For Welsh review, see language toggle switch.
(suggested) interest age: 11+
(suggested) reading age: 13+
Genre: #highfantasy #epic #adventure #fiction
Back to the Copa Coch [Red Summit]
If you enjoyed Yr Horwth (winner of The Book of the Year 2020: Children and Young People category) and the follow-up, Melltith yn y Mynydd, it stands to reason that you’ll be pleased with the third addition to the legends of the Copa Coch series, Oes yr Eira [age of snow]. The novel strikes a different tone to it’s predecessors, yet feels familiar.
Who’s it for?
If you are unfamiliar with the books, they are in epic fantasy/high fantasy genre. Elidir Jones is the author, and he teams up with the one and only Huw Aaron for the illustrations. I try not to compare Welsh books with English ones, but to give you an idea, the series has The Hobbit / The Lord of the Rings vibes, with several other influences to boot. (not a bad comparison though, to be fair) Despite there being some similarities to Tolkein's work, these books have a distinctly Welsh flavour.
Although Atebol’s website states that these books are suitable for audiences aged 11-14+, I think the '+' is of particular importance, because there’s no age limit for who will enjoy them really (I'm 31, and I like them). What I would say, however, is compared to many books for this age, is that language is quite challenging. Although it all flows quite naturally, I think it does call for a confident reader to tackle some of the words, let alone have the necessary stamina to read a ‘busy’ novel of this length.
Adventure no. 3
This time, we leave the Copa Coch as the band of heroes travel to the nearby kingdom of Bryn Hir. When they arrive at the city of Crug y Don, they soon come to realise that things aren’t quite right there. One of the Gods has reportedly gone insane and has turned against his own people.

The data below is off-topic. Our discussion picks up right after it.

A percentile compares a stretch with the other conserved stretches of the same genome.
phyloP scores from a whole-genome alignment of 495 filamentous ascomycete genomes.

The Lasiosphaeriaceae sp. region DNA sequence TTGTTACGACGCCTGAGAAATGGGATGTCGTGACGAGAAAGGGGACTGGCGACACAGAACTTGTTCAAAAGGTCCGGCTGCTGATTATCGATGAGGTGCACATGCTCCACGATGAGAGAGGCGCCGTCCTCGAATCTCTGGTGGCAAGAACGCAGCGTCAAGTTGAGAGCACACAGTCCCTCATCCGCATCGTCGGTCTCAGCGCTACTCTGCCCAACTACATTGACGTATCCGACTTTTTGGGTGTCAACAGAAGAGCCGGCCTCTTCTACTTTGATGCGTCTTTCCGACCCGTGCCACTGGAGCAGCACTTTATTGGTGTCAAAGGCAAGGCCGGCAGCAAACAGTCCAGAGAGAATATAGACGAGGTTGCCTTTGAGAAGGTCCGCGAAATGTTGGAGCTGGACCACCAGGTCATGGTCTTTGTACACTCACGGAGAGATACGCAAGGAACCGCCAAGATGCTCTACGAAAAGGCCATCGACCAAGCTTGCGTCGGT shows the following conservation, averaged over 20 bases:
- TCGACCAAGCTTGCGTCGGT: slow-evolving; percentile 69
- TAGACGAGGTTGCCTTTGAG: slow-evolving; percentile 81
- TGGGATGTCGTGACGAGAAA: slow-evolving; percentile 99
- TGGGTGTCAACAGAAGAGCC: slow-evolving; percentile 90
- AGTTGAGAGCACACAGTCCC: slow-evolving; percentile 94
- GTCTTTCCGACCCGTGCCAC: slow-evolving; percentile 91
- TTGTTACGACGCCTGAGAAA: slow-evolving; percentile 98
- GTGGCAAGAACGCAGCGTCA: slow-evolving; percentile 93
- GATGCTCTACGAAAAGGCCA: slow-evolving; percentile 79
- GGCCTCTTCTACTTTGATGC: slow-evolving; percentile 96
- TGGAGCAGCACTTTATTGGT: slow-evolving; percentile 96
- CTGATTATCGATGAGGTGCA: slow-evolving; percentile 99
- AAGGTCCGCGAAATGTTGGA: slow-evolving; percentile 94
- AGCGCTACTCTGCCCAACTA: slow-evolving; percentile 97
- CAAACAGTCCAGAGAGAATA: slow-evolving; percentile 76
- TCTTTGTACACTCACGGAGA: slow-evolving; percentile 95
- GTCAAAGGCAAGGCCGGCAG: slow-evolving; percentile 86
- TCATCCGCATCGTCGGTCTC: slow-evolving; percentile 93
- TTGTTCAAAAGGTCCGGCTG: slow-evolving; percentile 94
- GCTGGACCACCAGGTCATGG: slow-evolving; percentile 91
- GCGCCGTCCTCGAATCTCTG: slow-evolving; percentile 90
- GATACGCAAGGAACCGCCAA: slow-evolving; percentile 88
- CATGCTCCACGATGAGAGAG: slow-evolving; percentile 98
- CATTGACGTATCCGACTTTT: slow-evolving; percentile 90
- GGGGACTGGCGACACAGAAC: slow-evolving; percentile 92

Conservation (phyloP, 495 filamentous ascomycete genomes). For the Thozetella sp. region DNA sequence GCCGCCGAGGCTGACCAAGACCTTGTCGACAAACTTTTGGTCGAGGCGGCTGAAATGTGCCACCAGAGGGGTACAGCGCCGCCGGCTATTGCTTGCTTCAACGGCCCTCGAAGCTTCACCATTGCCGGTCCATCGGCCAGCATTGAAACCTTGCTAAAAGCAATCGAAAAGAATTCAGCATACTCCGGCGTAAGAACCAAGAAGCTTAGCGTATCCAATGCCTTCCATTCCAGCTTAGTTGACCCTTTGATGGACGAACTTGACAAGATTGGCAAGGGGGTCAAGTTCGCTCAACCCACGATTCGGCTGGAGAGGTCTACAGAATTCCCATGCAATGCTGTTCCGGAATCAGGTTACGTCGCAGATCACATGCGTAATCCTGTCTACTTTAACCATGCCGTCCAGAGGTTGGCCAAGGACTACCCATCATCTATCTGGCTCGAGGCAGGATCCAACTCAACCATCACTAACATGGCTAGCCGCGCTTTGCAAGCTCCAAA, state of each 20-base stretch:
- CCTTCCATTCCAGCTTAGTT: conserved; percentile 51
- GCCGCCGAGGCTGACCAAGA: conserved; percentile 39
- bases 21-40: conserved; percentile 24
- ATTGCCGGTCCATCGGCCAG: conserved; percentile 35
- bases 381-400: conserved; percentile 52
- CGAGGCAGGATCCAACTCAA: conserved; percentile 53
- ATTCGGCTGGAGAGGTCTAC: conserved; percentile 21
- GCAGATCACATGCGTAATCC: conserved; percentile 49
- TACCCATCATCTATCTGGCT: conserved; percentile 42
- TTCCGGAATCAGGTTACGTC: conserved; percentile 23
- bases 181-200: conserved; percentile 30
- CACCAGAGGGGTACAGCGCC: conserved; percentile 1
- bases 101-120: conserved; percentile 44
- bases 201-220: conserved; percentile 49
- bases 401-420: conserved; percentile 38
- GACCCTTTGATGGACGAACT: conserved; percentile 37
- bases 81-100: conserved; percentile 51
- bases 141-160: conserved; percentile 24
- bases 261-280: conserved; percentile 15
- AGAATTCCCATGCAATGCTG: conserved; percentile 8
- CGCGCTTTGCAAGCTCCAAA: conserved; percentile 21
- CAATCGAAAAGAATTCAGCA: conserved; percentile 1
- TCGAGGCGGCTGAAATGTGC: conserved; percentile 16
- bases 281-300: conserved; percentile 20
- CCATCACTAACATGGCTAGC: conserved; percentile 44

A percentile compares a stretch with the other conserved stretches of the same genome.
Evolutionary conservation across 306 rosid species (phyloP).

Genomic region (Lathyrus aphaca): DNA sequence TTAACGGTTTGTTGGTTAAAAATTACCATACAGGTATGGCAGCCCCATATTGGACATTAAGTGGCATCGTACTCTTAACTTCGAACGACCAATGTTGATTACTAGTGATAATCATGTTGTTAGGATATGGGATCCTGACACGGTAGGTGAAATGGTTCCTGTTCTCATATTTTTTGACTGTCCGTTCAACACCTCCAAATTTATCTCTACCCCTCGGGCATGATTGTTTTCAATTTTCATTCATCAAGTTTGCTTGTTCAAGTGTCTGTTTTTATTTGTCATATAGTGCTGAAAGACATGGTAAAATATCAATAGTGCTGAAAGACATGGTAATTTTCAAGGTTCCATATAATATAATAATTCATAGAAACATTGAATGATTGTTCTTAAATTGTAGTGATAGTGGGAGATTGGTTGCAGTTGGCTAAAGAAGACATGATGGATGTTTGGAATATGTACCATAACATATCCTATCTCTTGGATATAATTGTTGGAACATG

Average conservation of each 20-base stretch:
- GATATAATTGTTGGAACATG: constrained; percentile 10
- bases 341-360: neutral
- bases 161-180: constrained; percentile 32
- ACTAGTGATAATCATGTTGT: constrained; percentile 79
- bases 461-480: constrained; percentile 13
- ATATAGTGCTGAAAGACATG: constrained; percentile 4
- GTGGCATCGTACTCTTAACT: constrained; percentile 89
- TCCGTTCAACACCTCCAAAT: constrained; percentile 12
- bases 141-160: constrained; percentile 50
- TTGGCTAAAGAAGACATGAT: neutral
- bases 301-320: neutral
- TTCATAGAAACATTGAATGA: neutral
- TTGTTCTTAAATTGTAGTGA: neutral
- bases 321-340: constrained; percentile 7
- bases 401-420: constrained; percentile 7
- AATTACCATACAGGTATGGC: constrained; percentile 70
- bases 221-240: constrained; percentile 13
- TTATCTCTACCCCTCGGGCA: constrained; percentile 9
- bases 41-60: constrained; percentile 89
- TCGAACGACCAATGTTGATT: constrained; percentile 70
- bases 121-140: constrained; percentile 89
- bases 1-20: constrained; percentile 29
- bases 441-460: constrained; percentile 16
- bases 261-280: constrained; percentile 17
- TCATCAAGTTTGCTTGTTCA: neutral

Whilst investigating the mystery, our heroes realise that not everyone is telling the truth, and perhaps the people of Crug y Don are hiding something. In actual fact, they’ve never faced such a challenge - how exactly do you stop a God who’s out of control? If you want to know which dark secrets from the past are hiding in the shadows go grab yourself a copy.
By now, we’re more familiar with the characters and their mythical world, and it feels like the author is too, having got into the groove of writing about these characters. We even see some will they/won't they between Nad and Sara at last.
We still don’t really know what happened to the village of Copa Coch (now empty, by the way). Whilst we don’t get the answers in this book, I’ve got a feeling the next novel will start addressing this mystery. What went wrong? Where are our brave adventurers now?
According to Elidir, he’s got some big plans for the mythical universe he’s created in the novels. There’s no shortage of interesting characters and locations – certainly enough material for several more novels I’d say!